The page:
In the browse filter you may deselect the versions of ArcGIS that you don’t use. Clicking the Go button will shorten the list of available updates to include only those for your installed version. The installers will be presented from newest to oldest. It’s still a long list, but is less cluttered and pertinent to your ‘flavor’ of ArcGIS.

Some tips for parsing this list:

• reading the summary for the update will help you decide if you should install it (these are provided on the list page). For example, if you never work with parcel data or imagery in format X, you probably don’t need to download and install patches to fix issues with those data types.

• If you identify patches you think you need to download and install, read the description page for more information. The top of each description page will contain the summary shown in the list (described above) plus hyperlinks to more extensive information, including a detailed description of the patch, what it fixes, who should install it, what it installs, where to download the patch, and how to determine what updates you have already installed.

• you probably should install any service packs or ‘quality improvement’ updates. The web page that describes the release will contain a link to ‘issues addressed’ by the software patch. SP1 for ArcGIS 10.1 purportedly fixed over 500 bugs, and the recent QIP release for 10.1 lists over 250 fixes. Wow.

• a service pack will contain all prior patches and updates, so anything older than the service pack doesn’t need to be installed first.

If you have identified updates you need, are a Michigan Tech employee or student, and don’t have administrative access on your office computer, send an email to it-help to request that the patch be installed. Please be specific, with a link to the installer, as well as your computer hostname.

If you have any questions, please contact me directly.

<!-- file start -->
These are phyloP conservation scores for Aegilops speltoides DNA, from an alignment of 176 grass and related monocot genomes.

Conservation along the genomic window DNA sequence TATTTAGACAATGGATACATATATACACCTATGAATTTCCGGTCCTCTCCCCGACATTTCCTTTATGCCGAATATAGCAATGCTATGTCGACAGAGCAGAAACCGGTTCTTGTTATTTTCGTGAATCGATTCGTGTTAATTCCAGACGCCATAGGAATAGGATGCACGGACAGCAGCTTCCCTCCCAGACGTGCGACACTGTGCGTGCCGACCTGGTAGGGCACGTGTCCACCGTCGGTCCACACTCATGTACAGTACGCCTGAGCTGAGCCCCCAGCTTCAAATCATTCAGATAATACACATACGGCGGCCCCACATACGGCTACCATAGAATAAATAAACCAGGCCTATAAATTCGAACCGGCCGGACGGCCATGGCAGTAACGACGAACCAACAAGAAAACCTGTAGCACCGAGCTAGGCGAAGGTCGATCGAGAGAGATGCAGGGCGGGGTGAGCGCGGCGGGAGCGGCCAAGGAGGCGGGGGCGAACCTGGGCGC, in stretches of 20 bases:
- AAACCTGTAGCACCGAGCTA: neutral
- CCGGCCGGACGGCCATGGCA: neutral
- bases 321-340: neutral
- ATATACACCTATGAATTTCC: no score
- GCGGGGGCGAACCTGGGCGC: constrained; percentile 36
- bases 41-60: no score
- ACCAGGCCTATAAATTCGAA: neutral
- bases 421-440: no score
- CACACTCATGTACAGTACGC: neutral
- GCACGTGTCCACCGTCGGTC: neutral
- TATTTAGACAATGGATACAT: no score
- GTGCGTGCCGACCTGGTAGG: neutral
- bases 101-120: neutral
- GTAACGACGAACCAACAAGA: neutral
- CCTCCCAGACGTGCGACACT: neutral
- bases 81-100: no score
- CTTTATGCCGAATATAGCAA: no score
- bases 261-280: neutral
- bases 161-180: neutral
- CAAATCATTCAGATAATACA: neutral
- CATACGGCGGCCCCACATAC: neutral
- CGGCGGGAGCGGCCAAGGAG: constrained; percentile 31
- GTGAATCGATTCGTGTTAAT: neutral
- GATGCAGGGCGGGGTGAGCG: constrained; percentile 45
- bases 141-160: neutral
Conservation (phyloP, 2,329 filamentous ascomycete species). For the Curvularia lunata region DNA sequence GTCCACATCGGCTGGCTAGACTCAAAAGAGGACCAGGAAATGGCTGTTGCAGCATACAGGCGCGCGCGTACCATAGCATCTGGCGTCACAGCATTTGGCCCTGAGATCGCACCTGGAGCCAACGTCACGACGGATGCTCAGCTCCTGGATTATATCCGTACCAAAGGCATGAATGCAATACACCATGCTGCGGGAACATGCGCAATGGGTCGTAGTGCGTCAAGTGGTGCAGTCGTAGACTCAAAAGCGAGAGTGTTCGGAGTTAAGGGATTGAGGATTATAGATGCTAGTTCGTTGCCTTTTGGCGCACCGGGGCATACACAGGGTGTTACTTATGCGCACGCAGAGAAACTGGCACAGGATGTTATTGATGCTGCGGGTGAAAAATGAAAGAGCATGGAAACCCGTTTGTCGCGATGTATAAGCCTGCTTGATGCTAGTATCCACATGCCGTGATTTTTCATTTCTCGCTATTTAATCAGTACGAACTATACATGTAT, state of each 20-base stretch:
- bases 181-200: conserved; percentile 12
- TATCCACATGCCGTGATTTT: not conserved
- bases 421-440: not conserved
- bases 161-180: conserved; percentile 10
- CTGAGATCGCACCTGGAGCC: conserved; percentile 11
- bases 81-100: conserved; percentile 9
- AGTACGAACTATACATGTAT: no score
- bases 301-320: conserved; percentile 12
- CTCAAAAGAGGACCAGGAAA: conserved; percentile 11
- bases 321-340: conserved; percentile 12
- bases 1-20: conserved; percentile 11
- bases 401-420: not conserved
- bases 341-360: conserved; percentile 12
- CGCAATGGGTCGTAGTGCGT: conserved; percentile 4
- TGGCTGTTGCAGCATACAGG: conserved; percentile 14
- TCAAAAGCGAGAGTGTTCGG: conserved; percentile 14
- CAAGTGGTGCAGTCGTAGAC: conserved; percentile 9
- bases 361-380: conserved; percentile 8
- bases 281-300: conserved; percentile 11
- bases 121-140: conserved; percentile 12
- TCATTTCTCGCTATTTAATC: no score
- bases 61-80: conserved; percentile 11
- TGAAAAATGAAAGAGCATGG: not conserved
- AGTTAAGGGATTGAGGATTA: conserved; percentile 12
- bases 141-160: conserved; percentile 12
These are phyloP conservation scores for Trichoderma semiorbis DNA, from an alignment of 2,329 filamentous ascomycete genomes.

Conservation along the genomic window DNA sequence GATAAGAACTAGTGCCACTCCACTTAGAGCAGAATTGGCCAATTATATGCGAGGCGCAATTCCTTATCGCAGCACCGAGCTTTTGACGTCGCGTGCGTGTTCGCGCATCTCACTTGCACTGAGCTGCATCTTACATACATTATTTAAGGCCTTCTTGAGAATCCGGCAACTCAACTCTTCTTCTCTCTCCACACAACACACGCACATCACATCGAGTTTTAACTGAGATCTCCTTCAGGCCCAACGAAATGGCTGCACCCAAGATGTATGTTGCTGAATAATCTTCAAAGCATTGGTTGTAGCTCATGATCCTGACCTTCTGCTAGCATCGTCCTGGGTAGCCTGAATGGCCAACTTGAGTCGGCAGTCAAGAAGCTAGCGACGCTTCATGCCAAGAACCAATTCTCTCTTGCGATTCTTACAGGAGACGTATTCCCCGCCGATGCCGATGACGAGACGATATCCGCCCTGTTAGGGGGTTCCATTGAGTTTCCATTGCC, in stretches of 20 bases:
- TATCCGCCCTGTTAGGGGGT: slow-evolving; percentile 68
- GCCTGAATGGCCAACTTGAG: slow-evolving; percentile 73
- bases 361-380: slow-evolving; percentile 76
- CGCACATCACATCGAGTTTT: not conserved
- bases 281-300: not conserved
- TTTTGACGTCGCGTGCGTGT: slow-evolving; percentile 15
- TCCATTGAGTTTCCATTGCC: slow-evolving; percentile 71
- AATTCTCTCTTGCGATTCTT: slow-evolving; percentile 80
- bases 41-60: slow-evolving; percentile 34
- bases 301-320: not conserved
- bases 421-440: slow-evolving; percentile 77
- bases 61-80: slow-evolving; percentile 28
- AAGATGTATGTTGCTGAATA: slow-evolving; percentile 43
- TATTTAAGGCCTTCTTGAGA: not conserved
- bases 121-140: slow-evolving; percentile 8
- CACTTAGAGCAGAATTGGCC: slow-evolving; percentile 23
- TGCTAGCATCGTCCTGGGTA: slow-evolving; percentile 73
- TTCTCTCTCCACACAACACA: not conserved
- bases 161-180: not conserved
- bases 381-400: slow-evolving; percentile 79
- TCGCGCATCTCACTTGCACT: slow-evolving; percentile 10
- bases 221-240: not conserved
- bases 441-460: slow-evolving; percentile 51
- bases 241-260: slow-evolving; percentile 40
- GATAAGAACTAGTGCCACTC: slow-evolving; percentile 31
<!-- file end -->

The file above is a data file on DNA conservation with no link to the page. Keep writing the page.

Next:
ESRI releases new toolbox

ESRI has released an update to the Spatial Analyst Supplemental Toolbox, bringing the version to 1.3. It adds new tools for zonal statistics and tabulate areas functions, and new options for watershed analysis (he determination of maximum upstream elevation).

An overview and details are available at the ArcGIS Resources blog. A direct download link to the toolbox is  and a complete discussion of the tools in the toolbox is at Introducing the Spatial Analyst Supplemental tools

Please note that ArcGIS 10.1 SP1 or later is recommended.


Student version of ArcGIS (10.1 and 10.2)

ArcGIS 10.2 was recently released. This has changed the method for activating a student edition of ArcGIS 10.1

Use the link above to pre-register your activation code for ArcGIS 10.1. If you use the link you will see an error (error code 7174) during the activation process.

I should have codes valid for ArcGIS 10.2 in the very near future. Look for further updates here if you are interested.

ArcGIS ModelBuilder tutorial

I have written a short ModelBuilder tutorial that shown how to use an iterator to automate a repetitive process – converting a number of polygon feature classes to rasters in a geodatabase.

If you are interested in learning more about what can be done with the ModelBuilder, explore the ArcGIS Help files (search for ModelBuilder) and work through the two tutorials, or request a code to take the ModelBuilder course from the Virtual Campus.